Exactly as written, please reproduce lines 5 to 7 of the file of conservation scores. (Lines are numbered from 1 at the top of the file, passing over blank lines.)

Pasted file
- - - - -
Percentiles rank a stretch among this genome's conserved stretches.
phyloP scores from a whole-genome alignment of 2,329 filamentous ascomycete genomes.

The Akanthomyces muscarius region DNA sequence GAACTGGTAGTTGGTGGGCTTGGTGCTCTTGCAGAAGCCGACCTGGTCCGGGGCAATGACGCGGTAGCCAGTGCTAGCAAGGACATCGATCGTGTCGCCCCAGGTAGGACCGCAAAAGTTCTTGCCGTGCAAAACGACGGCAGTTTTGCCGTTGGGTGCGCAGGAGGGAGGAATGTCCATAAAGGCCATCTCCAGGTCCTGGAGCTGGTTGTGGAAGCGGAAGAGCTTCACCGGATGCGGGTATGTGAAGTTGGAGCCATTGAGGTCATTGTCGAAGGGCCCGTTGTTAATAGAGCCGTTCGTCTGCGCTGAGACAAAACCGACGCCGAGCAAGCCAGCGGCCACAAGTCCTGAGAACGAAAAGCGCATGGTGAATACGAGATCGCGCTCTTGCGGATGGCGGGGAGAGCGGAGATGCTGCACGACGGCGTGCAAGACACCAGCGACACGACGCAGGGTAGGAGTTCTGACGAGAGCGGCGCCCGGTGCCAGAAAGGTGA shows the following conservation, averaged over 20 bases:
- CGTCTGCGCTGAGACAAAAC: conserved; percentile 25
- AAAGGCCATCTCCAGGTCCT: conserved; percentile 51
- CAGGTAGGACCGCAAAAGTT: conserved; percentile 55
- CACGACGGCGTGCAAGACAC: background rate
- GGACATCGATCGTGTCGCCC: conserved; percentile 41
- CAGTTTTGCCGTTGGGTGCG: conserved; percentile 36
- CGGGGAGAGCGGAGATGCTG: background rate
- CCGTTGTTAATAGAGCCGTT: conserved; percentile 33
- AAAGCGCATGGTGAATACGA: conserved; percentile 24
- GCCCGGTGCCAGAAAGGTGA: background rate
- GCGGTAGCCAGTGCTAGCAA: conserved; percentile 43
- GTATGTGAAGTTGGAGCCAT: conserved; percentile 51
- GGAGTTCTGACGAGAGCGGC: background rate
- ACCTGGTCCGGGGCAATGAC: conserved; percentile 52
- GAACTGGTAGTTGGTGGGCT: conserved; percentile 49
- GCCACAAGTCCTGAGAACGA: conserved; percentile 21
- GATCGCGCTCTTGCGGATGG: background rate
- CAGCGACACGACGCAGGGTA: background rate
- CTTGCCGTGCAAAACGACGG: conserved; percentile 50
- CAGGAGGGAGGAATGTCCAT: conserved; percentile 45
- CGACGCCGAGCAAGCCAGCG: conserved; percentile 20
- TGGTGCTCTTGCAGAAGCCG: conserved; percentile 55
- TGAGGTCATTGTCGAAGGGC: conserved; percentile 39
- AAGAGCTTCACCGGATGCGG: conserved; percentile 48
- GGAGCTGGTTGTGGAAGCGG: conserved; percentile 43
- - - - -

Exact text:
- AAAGGCCATCTCCAGGTCCT: conserved; percentile 51
- CAGGTAGGACCGCAAAAGTT: conserved; percentile 55
- CACGACGGCGTGCAAGACAC: background rate